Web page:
The institution that is Club Fandango celebrated its sixth birthday last week with a series (sorry, fistful) of nights at the 229. The Fandango gave early gigs to those such as The Strokes, for which generations will thank them, and Razorlight, which is probably best forgotten. Finding the up and coming ones is their forte and, true to form, they packed Thursday night with promising newcomers.
Enjoyably noisy Fight Like Apes filled room two with their spiky, punky riffs. All the way from Dublin, they made the place their own with their cheerful sound and Jake Summers appreciating music. Even if their keyboard player does dance like a man handcuffed to a radiator fighting off a swarm of bees.
Friendly Fires were just as good, though they did remind me how old I’m getting. Playing like the weight of the world had yet to crush their youthful spirits (don’t worry, it will) they bounced us around enthusiastically. Have the ’80s returned to make everything all nice and electronic again? Just maybe.
Room one is where the wheels came off though – or where lack of wheels was particularly noticeable. 229 was woefully unattended, and the cavernous main room had all the charm of a school disco; a few nervous people standing around the edge and a big fat space in the middle which the smoke machine was completely unable to disguise.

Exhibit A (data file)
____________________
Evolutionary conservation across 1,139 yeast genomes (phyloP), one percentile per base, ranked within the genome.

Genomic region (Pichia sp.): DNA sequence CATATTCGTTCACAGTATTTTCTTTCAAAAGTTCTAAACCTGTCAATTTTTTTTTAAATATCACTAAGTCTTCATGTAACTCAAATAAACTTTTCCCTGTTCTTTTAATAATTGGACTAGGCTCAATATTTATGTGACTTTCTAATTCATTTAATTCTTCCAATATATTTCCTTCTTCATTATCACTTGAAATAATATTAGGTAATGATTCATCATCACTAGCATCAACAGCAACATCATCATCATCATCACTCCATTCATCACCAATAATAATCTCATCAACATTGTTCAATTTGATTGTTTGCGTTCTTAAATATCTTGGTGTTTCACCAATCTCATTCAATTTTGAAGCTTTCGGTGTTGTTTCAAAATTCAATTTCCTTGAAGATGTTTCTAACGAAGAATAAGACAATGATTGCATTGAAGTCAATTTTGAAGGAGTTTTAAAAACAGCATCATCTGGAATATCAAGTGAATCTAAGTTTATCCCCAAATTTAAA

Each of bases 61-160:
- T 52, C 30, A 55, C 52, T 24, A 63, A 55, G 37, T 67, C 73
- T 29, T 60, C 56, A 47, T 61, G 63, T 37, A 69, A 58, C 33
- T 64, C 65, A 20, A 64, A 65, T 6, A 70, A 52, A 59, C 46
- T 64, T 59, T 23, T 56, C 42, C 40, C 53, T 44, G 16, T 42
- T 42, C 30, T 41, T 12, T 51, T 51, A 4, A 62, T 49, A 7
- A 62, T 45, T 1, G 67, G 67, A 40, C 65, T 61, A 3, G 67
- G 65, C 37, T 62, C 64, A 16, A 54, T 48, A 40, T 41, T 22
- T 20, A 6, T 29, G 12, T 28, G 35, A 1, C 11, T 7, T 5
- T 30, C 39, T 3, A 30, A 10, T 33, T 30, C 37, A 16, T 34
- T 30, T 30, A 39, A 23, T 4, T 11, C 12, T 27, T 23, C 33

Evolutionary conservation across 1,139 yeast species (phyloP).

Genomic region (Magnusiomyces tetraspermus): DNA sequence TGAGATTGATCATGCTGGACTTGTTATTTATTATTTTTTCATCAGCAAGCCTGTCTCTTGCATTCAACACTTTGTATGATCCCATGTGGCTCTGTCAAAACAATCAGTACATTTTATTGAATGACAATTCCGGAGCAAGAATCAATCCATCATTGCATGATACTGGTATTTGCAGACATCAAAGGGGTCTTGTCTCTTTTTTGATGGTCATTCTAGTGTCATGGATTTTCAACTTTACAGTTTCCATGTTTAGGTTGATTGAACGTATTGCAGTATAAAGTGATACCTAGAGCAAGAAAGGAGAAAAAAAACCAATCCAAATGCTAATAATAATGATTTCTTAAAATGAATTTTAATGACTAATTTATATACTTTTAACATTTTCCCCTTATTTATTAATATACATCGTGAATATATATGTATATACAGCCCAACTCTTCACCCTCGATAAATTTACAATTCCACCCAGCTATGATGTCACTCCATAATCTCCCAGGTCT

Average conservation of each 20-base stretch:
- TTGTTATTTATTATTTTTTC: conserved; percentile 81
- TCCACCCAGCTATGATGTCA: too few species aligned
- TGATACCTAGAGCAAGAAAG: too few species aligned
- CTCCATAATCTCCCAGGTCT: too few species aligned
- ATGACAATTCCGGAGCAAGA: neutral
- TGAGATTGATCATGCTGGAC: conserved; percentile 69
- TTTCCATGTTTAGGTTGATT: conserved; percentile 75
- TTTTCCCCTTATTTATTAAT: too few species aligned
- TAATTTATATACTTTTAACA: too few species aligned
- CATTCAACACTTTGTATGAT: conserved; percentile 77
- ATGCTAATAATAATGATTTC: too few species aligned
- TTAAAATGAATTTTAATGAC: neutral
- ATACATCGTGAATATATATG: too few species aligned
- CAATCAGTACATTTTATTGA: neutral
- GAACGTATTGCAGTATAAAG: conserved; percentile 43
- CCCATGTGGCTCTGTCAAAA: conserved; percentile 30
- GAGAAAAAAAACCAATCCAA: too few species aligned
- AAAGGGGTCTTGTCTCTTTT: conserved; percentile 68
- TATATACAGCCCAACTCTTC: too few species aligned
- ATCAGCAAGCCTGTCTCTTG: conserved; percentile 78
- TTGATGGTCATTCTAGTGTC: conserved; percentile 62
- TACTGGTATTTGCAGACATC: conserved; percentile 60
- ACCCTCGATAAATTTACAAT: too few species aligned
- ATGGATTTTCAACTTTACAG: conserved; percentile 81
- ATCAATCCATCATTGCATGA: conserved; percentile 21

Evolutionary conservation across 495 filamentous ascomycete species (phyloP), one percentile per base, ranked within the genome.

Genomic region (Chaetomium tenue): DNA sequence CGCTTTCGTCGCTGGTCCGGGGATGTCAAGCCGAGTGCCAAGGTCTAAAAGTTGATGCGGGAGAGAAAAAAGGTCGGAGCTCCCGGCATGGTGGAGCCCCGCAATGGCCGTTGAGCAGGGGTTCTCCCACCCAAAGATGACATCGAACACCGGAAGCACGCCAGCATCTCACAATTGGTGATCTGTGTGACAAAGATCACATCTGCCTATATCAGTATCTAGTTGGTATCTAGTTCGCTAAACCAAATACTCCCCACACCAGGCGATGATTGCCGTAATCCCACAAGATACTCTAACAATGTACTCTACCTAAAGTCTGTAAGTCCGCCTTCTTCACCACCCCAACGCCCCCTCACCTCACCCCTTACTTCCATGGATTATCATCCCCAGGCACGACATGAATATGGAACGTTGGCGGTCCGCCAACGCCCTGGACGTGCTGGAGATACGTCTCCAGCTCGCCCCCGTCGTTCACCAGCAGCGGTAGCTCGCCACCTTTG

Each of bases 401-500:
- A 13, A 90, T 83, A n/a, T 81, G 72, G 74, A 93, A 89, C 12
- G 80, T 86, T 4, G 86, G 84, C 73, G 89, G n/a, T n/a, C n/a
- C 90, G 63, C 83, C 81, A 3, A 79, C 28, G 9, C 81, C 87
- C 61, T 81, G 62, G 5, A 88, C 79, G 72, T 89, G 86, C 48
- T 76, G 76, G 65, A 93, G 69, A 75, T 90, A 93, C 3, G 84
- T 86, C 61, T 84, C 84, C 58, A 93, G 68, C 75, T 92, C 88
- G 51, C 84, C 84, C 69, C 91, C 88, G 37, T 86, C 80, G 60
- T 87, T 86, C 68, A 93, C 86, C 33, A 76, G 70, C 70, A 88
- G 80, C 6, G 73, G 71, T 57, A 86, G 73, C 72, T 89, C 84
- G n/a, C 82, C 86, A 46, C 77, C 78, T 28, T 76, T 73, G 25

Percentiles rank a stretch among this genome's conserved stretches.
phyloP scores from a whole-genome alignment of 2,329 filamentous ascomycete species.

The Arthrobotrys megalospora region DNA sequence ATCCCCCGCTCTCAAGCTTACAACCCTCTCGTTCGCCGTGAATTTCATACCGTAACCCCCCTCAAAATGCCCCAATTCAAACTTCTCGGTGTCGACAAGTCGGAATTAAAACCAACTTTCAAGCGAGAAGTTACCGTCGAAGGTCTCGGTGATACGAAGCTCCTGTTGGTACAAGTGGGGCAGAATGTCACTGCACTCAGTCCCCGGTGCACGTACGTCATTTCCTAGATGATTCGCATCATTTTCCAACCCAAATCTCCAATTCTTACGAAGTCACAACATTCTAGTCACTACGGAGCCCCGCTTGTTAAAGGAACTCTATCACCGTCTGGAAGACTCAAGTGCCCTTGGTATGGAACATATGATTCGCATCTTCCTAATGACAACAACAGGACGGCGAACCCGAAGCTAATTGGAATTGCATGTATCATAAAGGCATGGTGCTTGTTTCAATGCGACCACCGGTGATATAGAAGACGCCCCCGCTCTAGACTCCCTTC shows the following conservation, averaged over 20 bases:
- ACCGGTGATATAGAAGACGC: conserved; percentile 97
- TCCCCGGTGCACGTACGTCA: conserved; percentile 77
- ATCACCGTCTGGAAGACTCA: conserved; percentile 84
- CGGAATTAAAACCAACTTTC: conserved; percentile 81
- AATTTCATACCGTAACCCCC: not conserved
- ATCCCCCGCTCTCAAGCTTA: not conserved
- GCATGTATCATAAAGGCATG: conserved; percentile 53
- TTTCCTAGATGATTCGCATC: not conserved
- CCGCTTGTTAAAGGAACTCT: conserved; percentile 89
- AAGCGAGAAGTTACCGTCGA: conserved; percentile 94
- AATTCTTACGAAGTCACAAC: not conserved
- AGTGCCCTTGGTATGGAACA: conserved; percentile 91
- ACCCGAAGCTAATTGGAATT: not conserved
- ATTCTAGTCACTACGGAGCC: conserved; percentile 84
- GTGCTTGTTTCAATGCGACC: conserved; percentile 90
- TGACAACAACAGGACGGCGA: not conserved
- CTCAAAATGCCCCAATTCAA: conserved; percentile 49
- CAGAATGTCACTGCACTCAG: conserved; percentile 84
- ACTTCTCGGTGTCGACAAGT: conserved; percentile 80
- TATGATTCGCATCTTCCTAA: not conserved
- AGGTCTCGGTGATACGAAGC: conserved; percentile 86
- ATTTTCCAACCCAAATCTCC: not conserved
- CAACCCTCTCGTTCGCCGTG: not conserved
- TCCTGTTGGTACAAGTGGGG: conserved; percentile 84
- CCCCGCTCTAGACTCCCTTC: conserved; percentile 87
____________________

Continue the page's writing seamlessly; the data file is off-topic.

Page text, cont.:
A crowd smaller than the one outside having legal fags is therefore what Simple Kid had to put up with. There by himself, of course, cuing up his own visuals on a laptop on the table next to him, he has the auteuresque qualities of St Vincent without any correspondingly obscure music. Instead he played relatively, er, simple rock whilst pretending that the ’60s still live on, mashing his last track Average Man with Black Sabbath‘s Paranoid. He wouldn’t have looked out of place on stage with them either.
But most feeling must go out to poor old Shitdisco. They were forced to play to a noticeably empty main stage. They put everything into it – Reactor Party, Disco Blood and I Know Kung Fu should have been, could have been, all singing/dancing/conquering floor fillers. Instead they were appreciated by the 20 or so people who knew what was good for them on a Thursday night. Where were the rest of you?